Oh, wow, well, that's a big question. I’ve had many years already working with other NGOs in different parts of the world with different focus on whether it be reduction in greenhouse gas emissions, or whether it be animal welfare. One of the things that’s really resonated with me, in this role in particular, is now more than ever, there is no time to waste with what we're trying to do to save the planet from the scrouge from plastic waste because plastic is indestructible, and plastic never goes away. When plastic was invented over 70 years ago, we all went, “Wow, this is so amazing. It's such a fantastic, flexible, durable and inexpensive product to use.” And we had no idea way back then that what we had created was this grey monster that's become so insidious in our lives today.
So for me with the work that we're doing, I wish that we could all work together, and speed up the reduction of plastic use by pivoting people over to alternate products to actually try and mitigate the new production of plastic materials, whether they're recycled or not.
We've got more plastic today in our life, in the globe, around the world, than we will ever be able to reuse and get rid of. How can we hasten the take up? Through the younger generations. They're the ones that are going to make the difference and we've made a big mess for the future of the sustainability of the planet and sadly now we need to rely on them because they're smart, like you to really help us navigate out of this in a really, really fast manner.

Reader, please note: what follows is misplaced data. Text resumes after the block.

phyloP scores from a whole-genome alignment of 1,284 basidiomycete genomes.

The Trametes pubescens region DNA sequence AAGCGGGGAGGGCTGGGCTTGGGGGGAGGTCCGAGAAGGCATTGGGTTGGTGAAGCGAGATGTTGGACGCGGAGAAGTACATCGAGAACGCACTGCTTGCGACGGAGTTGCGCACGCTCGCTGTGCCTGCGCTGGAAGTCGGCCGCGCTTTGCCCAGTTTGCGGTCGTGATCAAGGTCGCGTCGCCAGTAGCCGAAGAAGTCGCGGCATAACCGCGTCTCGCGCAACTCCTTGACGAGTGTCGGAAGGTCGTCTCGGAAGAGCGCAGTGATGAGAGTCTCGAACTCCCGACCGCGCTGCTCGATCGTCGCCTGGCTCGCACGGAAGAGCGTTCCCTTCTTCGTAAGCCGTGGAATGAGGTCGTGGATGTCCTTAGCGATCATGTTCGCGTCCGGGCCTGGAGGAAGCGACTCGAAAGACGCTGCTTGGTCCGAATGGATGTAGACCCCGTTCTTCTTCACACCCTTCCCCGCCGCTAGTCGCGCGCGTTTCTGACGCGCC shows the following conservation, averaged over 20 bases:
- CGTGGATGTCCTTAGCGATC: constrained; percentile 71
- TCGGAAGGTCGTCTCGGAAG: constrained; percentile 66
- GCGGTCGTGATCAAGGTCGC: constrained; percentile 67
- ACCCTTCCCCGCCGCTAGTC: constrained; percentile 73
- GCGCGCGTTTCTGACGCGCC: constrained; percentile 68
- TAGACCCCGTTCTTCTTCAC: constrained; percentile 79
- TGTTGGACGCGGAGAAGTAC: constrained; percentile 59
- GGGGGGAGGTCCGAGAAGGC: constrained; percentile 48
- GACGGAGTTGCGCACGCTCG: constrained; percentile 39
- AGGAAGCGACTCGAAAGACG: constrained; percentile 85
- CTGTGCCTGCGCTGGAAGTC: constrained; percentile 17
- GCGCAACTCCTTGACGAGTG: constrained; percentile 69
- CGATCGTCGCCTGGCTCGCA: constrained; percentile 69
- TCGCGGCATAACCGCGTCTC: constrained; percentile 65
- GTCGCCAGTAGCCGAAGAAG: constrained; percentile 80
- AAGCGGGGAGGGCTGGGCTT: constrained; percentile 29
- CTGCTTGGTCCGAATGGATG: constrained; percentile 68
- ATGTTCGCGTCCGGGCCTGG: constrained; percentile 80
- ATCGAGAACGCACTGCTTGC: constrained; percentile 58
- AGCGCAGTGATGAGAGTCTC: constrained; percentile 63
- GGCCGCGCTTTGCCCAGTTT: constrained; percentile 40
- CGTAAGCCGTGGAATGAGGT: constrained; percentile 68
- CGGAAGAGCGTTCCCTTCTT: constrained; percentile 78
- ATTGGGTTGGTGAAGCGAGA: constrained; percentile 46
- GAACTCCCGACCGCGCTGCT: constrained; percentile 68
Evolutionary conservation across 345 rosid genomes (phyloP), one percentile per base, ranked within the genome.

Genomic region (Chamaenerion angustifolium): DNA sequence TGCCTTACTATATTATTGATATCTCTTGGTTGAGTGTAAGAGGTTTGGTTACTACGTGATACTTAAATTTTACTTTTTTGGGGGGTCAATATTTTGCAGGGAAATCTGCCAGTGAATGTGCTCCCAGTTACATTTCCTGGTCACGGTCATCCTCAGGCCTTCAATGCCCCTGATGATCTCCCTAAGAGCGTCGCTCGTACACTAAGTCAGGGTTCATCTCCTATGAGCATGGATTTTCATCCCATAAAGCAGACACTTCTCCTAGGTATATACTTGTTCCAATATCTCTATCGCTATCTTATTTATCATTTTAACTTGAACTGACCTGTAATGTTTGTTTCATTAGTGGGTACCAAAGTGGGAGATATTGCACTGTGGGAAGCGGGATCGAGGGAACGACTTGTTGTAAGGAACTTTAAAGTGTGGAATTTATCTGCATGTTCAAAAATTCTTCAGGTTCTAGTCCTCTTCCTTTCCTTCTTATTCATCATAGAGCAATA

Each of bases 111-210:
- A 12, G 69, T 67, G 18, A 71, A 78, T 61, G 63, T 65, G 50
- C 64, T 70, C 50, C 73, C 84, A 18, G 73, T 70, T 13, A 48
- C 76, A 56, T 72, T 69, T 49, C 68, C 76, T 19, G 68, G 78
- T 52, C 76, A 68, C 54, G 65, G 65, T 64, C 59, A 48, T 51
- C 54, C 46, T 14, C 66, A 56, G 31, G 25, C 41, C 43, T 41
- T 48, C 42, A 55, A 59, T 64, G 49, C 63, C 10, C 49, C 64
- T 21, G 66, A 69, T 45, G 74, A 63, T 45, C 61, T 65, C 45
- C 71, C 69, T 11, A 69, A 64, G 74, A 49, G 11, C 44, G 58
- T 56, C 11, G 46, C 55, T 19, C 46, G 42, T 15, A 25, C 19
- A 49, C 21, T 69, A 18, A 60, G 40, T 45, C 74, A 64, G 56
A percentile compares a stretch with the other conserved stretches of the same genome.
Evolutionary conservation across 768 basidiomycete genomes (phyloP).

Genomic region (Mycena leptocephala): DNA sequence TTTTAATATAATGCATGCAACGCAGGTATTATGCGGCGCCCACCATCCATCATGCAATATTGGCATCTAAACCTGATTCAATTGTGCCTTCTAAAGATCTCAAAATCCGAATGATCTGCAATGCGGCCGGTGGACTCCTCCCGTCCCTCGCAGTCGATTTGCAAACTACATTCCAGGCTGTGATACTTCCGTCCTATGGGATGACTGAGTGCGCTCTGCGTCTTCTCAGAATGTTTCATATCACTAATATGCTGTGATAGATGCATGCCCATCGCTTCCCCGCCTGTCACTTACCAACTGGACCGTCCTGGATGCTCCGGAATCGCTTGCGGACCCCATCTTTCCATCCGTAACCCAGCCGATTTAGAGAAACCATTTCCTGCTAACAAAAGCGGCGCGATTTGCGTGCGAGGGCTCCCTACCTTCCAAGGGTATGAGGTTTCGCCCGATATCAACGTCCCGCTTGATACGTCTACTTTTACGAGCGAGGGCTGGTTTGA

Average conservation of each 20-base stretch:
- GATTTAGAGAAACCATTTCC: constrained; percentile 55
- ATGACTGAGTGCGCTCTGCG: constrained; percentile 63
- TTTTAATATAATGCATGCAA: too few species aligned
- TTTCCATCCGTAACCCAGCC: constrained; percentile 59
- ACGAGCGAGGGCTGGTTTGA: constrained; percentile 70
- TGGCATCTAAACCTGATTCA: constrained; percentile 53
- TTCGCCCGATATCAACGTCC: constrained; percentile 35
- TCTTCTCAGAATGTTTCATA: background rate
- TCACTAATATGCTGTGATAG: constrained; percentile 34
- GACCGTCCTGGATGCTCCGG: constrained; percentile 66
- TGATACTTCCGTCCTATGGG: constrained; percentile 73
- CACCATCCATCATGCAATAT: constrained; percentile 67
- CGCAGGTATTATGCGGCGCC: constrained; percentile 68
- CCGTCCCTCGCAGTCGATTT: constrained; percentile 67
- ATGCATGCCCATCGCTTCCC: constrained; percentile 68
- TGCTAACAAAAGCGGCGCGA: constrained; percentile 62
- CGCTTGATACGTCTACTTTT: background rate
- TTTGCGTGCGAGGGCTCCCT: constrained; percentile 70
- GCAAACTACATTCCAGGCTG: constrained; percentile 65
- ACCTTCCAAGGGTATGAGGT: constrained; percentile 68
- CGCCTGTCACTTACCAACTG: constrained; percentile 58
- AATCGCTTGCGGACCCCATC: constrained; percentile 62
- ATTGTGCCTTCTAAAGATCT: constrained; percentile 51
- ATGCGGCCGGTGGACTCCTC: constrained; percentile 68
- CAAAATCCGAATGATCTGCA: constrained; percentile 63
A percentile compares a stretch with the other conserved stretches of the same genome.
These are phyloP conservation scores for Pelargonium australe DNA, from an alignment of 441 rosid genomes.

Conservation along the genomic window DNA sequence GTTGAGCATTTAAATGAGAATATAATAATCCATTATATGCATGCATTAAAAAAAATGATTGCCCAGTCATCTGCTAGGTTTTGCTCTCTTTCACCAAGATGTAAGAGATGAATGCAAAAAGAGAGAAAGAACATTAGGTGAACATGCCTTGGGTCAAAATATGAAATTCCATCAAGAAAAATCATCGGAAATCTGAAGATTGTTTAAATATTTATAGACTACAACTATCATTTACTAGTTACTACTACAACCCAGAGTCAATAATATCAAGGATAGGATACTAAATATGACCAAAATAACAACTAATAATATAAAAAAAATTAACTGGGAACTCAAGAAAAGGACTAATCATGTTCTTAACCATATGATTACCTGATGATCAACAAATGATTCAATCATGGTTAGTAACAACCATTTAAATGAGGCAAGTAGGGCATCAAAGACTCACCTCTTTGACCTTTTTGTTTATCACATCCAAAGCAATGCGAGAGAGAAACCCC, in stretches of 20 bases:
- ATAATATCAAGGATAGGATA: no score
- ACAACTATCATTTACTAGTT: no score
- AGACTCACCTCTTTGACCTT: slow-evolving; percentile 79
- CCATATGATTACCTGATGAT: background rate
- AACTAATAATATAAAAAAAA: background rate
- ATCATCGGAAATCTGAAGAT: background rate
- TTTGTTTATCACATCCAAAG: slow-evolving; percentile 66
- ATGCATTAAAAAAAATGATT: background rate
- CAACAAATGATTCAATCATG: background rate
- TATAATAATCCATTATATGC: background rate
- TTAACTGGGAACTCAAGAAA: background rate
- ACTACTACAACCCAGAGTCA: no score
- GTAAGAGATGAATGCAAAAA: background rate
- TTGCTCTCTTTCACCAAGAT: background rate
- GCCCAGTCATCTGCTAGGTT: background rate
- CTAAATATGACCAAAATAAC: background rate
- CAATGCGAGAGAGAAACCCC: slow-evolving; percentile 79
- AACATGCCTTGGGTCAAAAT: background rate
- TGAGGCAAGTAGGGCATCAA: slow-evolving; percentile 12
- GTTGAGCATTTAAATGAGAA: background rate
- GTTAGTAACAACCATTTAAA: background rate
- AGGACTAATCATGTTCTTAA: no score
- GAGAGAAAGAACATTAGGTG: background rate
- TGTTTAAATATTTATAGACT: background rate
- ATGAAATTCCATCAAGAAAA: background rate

Recently, we had a Code Red media alert, which announced a climate crisis, which includes plastic as it assists in the increase with greenhouse gas emissions rising. So plastic is a huge problem with what's happening with climate change. And the two things go hand in hand. So we have a big job to do. So that's what I've learned just in the four years of being at the helm of POA.